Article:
HomeNewsA statement on Guido Fawkes’ blog on Private Education Policy Forum

A statement on Guido Fawkes’ blog on Private Education Policy Forum

On June 27th 2024 political blogger Paul Staines, also known as Guido Fawkes, published a blog with claims that are inaccurate. The original piece is here. 

Corrections as below:

  1. The article implies that researcher Luke Sibieta at the IFS was somehow influenced by PEPF co-founder and UCL professor Francis Green to come to particular conclusions in Sibieta’s report on the possible effects of Labour’s VAT policy. The basis given was a) Sibieta once did a masters at the same university where Francis Green works b) that Luke Sibieta once spoke at an event for PEPF.

Francis Green doesn’t remember meeting Luke Sibieta at UCL or elsewhere (but even if they had, both being economists, this would not be especially suspicious). They have certainly never intentionally met and discussed the VAT policy.

Luke Sibieta and Francis Green coming to similar conclusions is the result of them both being university academics looking at available evidence, which indicates a smaller percentage of pupils than predicted by some opinions would leave the independent school sector. Tom Richmond, at thinktank EDSK, which originally predicted a larger exodus of pupils, has since noted that the IfS calculations are probably the most accurate currently available.

On the second point, Luke Sibieta was invited to a VAT policy debate run by PEPF after he had written the report Guido Fawkes mentions, in order to discuss it. It is unclear how PEPF inviting him to an event post-publication would have helped PEPF to influence his findings. In fact, Sibieta’s findings were put to the test by Tom Richmond, whose own report came to some different conclusions, and vice versa. You can watch the debate, chaired by PEPF co-founder Jess Staufenberg, here.

To the best of our knowledge no board members or volunteers at PEPF had been in touch with Luke Sibieta, or the IFS, prior to organising that debate. That debate also aired many concerns with the VAT policy, and especially urged Labour to be particularly careful with the question of children with special educational needs.

  1. The blog also says: “Privately-educated Green also happens to have advised Jeremy Corbyn when the VAT policy and others were first drafted in 2017.”

The implication here is that PEPF and professor Green were instigators of the VAT policy during Jeremy Corbyn’s tenure as Labour leader. The policy was long touted in Labour circles before PEPF was founded as an organisation in 2019, and was also rumoured to have been considered in Conservative political circles. PEPF has recently tweeted a correction to an otherwise accurate Sunday Times piece which exaggerated PEPF influence regarding this policy.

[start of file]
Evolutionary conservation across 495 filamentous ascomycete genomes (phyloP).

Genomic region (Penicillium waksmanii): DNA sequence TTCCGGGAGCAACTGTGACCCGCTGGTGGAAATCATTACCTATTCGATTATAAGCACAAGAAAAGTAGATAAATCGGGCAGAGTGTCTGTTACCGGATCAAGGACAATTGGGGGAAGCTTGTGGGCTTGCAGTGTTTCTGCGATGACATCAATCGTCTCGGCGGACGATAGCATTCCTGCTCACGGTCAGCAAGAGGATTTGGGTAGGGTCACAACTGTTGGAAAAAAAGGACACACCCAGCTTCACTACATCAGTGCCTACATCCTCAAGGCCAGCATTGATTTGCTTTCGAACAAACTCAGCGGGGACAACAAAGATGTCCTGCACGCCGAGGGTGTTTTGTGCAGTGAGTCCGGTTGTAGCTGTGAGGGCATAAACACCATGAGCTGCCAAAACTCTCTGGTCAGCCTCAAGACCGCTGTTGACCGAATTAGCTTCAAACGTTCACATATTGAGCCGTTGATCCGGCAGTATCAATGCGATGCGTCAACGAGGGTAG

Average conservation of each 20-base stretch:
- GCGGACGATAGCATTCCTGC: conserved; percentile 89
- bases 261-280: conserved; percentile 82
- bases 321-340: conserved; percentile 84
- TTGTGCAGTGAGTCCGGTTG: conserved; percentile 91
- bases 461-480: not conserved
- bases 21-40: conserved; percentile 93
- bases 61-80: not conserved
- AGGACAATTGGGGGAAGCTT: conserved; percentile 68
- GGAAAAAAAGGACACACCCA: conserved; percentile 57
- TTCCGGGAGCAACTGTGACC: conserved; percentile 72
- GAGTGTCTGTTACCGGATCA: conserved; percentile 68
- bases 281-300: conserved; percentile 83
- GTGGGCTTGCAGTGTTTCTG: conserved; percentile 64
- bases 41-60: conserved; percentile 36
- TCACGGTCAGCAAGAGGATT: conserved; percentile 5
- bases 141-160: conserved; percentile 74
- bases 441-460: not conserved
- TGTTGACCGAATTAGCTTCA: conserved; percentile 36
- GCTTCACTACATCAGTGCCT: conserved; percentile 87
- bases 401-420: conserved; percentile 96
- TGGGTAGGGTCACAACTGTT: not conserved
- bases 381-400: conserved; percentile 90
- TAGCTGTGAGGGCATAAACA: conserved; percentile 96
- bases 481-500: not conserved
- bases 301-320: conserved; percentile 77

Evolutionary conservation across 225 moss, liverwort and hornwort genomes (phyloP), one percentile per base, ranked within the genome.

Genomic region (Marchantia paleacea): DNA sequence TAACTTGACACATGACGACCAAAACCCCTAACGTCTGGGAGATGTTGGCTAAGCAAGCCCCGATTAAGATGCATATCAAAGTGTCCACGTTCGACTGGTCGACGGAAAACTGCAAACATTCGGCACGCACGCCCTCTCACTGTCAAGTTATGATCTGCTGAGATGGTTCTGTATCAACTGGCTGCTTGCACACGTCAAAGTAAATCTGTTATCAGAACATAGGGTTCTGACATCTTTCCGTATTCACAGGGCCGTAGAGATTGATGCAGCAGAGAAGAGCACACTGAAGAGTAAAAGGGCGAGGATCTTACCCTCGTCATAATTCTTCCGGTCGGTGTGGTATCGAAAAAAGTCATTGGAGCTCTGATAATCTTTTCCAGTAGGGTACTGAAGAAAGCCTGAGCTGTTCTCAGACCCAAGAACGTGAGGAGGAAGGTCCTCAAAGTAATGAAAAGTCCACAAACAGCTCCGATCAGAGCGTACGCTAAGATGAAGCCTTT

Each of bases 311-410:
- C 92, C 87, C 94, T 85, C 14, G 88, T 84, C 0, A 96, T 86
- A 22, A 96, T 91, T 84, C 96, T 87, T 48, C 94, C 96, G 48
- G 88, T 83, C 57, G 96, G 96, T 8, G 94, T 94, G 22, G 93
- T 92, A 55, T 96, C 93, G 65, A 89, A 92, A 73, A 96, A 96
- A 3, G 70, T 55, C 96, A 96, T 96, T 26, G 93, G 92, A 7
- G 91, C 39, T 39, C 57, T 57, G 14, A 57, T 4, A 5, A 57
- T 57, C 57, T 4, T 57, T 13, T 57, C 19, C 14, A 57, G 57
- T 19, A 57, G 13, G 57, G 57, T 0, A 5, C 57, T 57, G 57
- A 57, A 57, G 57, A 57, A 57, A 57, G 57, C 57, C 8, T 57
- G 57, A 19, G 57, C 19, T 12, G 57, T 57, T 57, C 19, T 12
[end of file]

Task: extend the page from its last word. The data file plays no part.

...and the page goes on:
Guido Fawkes is correct that PEPF members including Francis Green and other members of the board have met with Labour. PEPF met several Labour spads, but not Jeremy Corbyn, at their invitation to discuss inequalities within the education sector.

At those meetings, PEPF also warned of potential problems and legal tangles of the VAT policy, and also explained other areas of policy reform, such as opening up considerably more free places in private schools in partnership with the local authority.

PEPF has also met or corresponded with Conservative Party and Liberal Democrat MPs, who expressed unease at the significant gap in resources between the UK’s schools for the country’s wealthiest and least wealthy children.

  1. “Seven years later the PEPF is drawing up plans with the Labour Party for the state to take over schools that are forced to shut due to the extra tax.”

PEPF has never advocated forced nationalisation of private schools in its advice to policymakers. Its first ‘reform options’ paper made clear the many drawbacks of such a position. 

In that sense the thinktank was partly set up to lay out practical options for levelling the educational playing field other than the nationalisation advocated by campaign group Labour Against Private Schools (also known as Abolish Eton). 

We are a research organisation interested in policy questions surrounding educational inequality, focused on fee-paying education. In future we intend to expand our research into tutoring, nurseries, and fee-paying higher and further education, dependent on grant funding.

Finally our ‘conversion routes’ report aims to find out the blocks and challenges for private schools that wish to join the state – not that would be “taken over” by it. The problem is actually about persuading the state that it should support independent schools that want to join, based on best evidence.

We are doing this research in response to the multiple independent schools that have contacted PEPF asking for help with the problem of converting.

Thanks for reading!

Private Education Policy Forum 



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